4. Schularick and Taylor (2012) attribute the start of the Savings and Loans Crisis to 1984, whereas Reinhart and Rogoff (2009) report 1984-1988 as the duration of the Savings and Loans Crisis. Return to text

5. In these diagrams, an average cycle is obtained as follows. First, the peak of the cycle is isolated. Then the surrounding observations are normalized by the value of the variable at the peak. This procedure is repeated for each peak in the data span and the average across all cycles is computed. Return to text

6. Measured from trough to peak (not shown), the credit cycle is also substantially longer than the business cycle. Return to text

7. The countries in our sample include Australia, Austria, Belgium, Canada, Denmark, Finland, France, Germany, Greece, Ireland, Italy, Japan, Luxemburg, the Netherlands, Norway, Portugal, Spain, Sweden, Switzerland, and the United Kingdom. Return to text

8. The average duration of the credit cycle downturns are also downward-biased as some countries continue to experience falls in the credit-to-GDP gap up to the end of the sample period. Return to text

9. Specifically, we measure forecast accuracy with the root mean squared forecast errors (RMSFE) generated by the VARs against the RMSFE generated by an autoregressive process (AR) estimated on the variable of interest with the same number of lags as the VAR. To perform this evaluation, we split the available sample in two parts. The forecast evaluation sample spans from 1970:Q1 to 2018:Q1. The estimation strategy is recursive, starting from 1962:Q1 through the jump-off point for the forecast. For example, for a forecast starting in 1970:Q1, we estimate the VAR and AR models on samples from 1962:Q1 through 1968:Q1 for 8-step ahead forecast, through 1969:Q4 for 1-step ahead forecast. Because of data availability the VAR that includes the aggregate financial vulnerability index and the unemployment rate is evaluated on the sample 2003:Q1 to 2017:Q2, and it is estimated from 1993:Q1. This is a "pseudo out-of-sample" exercise because we disregard data revisions. As a robustness check, we estimate each of these VARs/ARs with 1 and with 4 lags of each measure. Return to text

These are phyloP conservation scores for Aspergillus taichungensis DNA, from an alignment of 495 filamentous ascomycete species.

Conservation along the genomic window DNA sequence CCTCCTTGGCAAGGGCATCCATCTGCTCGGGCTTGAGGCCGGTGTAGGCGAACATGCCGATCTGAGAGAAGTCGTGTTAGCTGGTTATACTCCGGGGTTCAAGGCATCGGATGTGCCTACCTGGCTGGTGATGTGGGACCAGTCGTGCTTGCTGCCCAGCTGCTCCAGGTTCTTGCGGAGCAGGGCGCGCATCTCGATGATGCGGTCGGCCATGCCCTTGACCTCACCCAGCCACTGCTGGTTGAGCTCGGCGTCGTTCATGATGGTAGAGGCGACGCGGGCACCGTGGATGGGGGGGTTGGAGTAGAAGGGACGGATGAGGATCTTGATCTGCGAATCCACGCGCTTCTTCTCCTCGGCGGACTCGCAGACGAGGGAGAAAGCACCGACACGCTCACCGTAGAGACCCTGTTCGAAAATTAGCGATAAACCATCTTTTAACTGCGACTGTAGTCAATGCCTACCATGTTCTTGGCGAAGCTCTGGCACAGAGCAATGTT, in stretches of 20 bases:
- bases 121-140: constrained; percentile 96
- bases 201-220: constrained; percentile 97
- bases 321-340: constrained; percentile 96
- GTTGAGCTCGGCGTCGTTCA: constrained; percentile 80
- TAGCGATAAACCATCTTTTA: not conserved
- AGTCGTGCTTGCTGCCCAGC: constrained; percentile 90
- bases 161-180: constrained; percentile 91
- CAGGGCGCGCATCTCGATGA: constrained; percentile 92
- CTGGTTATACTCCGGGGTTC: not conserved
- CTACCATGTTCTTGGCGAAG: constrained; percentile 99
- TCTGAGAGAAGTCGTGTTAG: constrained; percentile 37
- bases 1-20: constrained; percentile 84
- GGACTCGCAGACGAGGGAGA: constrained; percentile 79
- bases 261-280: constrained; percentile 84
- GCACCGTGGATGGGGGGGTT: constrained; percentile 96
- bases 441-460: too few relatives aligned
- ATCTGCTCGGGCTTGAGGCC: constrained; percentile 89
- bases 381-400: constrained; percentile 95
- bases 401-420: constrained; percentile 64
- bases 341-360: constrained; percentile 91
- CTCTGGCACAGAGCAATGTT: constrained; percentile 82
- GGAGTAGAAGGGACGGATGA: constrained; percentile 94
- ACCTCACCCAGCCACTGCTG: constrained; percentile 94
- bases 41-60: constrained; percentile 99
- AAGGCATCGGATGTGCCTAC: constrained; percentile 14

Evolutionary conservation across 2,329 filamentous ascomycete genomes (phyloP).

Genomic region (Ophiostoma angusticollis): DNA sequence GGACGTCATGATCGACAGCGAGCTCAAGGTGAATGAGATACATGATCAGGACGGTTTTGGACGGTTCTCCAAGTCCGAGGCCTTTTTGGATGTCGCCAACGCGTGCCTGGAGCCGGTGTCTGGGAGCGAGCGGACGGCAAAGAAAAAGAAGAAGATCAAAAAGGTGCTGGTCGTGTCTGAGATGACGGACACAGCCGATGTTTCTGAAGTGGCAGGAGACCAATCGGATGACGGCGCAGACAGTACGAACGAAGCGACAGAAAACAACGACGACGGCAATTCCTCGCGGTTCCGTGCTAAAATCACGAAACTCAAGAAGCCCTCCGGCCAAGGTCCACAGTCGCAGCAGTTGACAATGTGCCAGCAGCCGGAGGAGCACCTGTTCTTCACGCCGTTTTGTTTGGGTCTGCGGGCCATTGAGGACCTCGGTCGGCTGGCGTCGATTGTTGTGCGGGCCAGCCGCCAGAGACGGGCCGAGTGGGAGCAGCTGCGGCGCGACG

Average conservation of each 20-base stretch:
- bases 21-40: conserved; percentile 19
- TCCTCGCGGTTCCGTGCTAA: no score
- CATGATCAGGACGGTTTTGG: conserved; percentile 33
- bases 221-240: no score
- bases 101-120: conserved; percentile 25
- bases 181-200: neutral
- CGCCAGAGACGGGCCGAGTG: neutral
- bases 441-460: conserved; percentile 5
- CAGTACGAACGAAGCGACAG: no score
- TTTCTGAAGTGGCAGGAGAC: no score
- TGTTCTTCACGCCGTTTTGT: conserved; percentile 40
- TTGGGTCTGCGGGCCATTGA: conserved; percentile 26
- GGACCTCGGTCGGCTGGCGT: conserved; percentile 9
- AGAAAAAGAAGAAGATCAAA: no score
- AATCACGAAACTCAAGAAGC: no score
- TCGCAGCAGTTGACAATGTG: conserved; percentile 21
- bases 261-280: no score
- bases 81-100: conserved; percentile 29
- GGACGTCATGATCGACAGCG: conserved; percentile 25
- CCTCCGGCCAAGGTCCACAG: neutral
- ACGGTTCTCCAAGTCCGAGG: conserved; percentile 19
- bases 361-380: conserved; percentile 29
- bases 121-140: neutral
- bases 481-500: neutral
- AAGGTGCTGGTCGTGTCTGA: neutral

10. We obtain similar results for the unemployment gap (not shown). Return to text

Please cite this note as:

Afanasyeva, Elena, Seung Jung Lee, Michele Modugno, and Francisco Palomino (2018). "The Relationship between Macroeconomic Overheating and Financial Vulnerability: A Quantitative Exploration," FEDS Notes. Washington: Board of Governors of the Federal Reserve System, October 12, 2018, https://doi.org/10.17016/2380-7172.2254.

Disclaimer: FEDS Notes are articles in which Board economists offer their own views and present analysis on a range of topics in economics and finance. These articles are shorter and less technically oriented than FEDS Working Papers.

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Last Update: October 12, 2018